There are two major classifications of flat foot, congenital flat foot which is often asymptomatic and cannot be classed as a pathology, and acquired flat foot which occurs in adulthood secondary to some pathological condition. The causes of adult flat foot are many and include fractures or dislocations of the foot, abnormalities of the foot, neurological problems and arthritic conditions. The most frequent cause of this acquired form is a dysfunction of the tibialis posterior tendon, the tendon of one of the calf and foot muscles. Trauma to the area, inflammation or degenerative changes can all affect this tendon.
In scientific studies changes to the tibialis posterior tendon have been shown to be more frequent in people who are diabetic, overweight, have had operations or trauma to the midfoot and have a history of taking steroids. A higher incidence is also shown in patients who have an arthritic condition in the group of spondyloarthropathies, having a history in the family of psoriasis or joint related inflammatory conditions. A mechanical cause may also be common as older people without any explanatory pathology can also suffer from this tendon dysfunction. Rheumatoid arthritis sufferers may show this in 10% of cases.
Just underneath the inside bones of the ankle and for a short distance forward there is an area of reduced blood supply which affects the tendon which runs through this area, perhaps helping to explain why degenerative changes might be more important in this area. This tendon forms part of the support for the medial arch of the foot which has both active and passive components. The passive or static supports for the stability of the arch are the plantar fascia, the short and the long plantar ligaments and the spring ligament, also called to calcaneonavicular ligament. The spring ligament supports the ankle bone or talus and prevents it from sliding downwards or inwards.
The tendon of the posterior tibialis muscle is the most powerful support for the medial arch of the foot. Muscle contraction through the tendon raises the inside of the medial arch of the foot and turns the foot inwards if it is not planted. Loss of this muscle function from a rupture or damage to the tendon deprives the foot arch of its most powerful supporting influence which allows the muscles which turn out the foot to act without restraint. The foot can then undergo three main postural alterations: flattening of the medial foot arch; turning out of the forefoot and turning out of the hindfoot area.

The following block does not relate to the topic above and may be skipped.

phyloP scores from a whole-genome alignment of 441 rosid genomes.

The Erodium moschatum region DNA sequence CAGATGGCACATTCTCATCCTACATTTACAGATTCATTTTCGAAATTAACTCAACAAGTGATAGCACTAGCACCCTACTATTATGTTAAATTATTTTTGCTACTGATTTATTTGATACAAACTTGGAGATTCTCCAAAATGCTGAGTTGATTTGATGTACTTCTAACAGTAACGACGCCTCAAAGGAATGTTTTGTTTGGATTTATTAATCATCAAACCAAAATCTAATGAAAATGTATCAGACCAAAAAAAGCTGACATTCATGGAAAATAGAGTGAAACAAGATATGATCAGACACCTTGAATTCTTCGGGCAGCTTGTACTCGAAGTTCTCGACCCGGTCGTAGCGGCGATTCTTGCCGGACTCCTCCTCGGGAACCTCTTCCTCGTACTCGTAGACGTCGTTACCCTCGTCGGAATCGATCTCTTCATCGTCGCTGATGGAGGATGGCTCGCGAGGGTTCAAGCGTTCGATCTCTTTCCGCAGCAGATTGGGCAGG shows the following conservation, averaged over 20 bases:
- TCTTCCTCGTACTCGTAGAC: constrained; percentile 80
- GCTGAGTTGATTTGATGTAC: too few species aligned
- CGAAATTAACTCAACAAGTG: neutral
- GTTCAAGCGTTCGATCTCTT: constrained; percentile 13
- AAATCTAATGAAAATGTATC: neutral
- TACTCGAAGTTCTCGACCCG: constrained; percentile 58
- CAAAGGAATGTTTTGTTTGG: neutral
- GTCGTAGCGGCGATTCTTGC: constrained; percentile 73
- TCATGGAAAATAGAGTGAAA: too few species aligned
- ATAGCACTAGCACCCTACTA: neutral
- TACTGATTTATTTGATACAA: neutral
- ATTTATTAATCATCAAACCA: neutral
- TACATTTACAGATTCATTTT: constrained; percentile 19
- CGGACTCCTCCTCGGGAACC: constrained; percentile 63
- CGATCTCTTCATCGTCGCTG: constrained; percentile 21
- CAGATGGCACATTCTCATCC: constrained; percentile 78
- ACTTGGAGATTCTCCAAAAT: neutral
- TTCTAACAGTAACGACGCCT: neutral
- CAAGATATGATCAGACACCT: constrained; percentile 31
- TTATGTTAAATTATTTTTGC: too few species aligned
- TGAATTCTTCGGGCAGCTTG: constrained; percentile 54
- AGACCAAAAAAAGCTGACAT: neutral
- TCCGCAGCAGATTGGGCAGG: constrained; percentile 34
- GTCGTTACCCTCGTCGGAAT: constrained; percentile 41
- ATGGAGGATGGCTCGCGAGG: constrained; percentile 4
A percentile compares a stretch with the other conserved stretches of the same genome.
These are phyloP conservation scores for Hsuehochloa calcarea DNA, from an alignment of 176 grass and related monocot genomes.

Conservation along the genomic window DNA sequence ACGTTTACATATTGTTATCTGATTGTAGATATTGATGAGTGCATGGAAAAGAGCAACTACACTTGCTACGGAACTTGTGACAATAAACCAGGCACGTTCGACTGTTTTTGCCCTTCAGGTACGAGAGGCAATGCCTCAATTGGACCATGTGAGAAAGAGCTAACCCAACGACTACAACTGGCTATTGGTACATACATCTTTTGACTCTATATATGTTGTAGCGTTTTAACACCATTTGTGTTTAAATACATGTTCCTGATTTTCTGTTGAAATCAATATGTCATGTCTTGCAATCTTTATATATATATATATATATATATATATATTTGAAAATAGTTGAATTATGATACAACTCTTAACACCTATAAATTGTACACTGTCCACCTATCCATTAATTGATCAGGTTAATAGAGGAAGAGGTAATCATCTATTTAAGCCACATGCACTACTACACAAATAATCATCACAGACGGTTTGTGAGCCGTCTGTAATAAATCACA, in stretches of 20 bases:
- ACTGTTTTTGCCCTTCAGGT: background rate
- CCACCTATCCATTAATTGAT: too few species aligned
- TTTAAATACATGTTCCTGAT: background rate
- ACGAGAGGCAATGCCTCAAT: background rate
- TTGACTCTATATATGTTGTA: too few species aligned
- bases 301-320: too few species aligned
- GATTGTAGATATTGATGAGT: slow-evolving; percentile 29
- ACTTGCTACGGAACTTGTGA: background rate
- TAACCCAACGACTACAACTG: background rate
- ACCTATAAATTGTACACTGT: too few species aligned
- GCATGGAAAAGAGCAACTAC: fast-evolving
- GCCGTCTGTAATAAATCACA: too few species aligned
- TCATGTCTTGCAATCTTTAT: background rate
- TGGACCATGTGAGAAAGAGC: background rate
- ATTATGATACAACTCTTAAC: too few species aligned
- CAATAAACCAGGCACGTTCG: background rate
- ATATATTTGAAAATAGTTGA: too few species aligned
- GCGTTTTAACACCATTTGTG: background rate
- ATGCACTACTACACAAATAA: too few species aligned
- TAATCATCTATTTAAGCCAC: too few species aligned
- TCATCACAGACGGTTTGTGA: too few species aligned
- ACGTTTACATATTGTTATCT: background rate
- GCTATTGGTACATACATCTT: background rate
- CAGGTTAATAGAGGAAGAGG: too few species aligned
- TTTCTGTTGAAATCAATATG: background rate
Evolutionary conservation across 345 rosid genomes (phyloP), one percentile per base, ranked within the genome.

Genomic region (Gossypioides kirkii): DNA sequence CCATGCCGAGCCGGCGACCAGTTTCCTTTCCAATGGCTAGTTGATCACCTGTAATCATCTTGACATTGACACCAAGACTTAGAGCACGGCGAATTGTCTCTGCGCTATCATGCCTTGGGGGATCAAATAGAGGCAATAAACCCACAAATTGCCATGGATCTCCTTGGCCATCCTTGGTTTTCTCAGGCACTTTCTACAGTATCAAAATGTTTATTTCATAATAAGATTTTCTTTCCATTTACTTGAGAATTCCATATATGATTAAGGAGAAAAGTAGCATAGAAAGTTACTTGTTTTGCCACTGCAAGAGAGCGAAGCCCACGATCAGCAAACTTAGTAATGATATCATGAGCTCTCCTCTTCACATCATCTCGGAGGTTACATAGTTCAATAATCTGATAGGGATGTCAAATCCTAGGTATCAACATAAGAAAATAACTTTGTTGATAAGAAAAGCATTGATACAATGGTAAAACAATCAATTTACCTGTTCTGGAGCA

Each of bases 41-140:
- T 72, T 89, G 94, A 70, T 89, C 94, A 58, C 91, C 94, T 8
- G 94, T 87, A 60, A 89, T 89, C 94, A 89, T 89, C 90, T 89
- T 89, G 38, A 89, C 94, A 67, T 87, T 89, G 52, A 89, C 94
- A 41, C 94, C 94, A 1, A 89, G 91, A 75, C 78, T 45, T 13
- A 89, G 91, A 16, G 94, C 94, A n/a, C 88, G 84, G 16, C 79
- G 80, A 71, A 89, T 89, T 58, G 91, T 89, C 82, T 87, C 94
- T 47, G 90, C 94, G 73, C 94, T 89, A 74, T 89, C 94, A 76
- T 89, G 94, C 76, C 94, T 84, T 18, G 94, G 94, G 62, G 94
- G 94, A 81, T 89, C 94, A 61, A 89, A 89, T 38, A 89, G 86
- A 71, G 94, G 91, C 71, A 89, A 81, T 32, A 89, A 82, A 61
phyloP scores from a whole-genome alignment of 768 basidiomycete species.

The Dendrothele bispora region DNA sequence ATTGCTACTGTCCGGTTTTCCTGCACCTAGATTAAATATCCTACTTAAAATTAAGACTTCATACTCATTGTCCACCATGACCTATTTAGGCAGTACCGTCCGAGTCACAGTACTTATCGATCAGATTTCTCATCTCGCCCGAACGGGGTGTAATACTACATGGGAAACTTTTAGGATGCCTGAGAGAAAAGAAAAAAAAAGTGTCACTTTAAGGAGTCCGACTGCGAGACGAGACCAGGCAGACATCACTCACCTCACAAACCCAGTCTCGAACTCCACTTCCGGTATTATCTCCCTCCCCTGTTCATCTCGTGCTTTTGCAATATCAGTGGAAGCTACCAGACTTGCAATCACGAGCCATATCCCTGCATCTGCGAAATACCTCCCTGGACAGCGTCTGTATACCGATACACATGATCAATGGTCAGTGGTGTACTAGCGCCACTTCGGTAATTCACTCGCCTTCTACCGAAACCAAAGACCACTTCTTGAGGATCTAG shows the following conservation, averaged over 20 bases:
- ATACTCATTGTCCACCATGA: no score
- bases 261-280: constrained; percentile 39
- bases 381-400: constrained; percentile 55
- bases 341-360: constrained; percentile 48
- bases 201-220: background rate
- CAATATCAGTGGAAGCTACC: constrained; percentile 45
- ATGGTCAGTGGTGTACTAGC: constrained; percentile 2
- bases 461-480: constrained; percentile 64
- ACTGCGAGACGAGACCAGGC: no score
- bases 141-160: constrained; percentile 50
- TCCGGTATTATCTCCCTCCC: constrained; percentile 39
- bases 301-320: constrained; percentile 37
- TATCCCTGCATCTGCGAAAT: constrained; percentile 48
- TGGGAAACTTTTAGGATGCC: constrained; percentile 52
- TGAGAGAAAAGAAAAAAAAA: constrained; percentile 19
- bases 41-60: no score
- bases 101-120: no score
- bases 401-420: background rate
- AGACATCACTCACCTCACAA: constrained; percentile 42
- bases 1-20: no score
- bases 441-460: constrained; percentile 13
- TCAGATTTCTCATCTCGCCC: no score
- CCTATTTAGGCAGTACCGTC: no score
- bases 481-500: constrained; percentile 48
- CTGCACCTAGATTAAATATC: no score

The forefoot and the hindfoot combine to be a rigid and stable platform in gait and the tendon changes lead to a reduction or loss of this with a less efficient gait pattern. Because the tibialis posterior muscle''s strong influence on the foot is diminished or removed by the tendon problems this allows the major calf muscles to act more at the ankle rather than further forward. Pressure on the talus or ankle bone leads it to move down and inwards which puts the spring ligament on a stretch and allows a collapse of the inside arch as the joints assume new positions.
On presentation with acquired flat foot symptoms patients typically report that the inner side of the ankle and foot suffers pain and swelling whilst weight bearing. They may notice a gradual reduction in the arch and observe that they are weight bearing on the inner half of the foot. Push off in walking becomes less easy as strength reduces and a limp may develop, with the soles of the shoes showing evidence of a change in the gait pattern. Physiotherapy assessment of a person with flat foot typically starts with a comparison of both feet and their arches in standing.
On observing a foot from behind it is usual to see the two lateral toes on the outside and if more are visible this indicates forefoot abduction. The angle between the line of the heel and the line of the lower leg will be measured by the physiotherapist assessing the foot, indicating the valgus angulation of the heel. Asking a patient with a normal foot to go up on tiptoe will show an internal movement of the heel as the calf muscle contracts.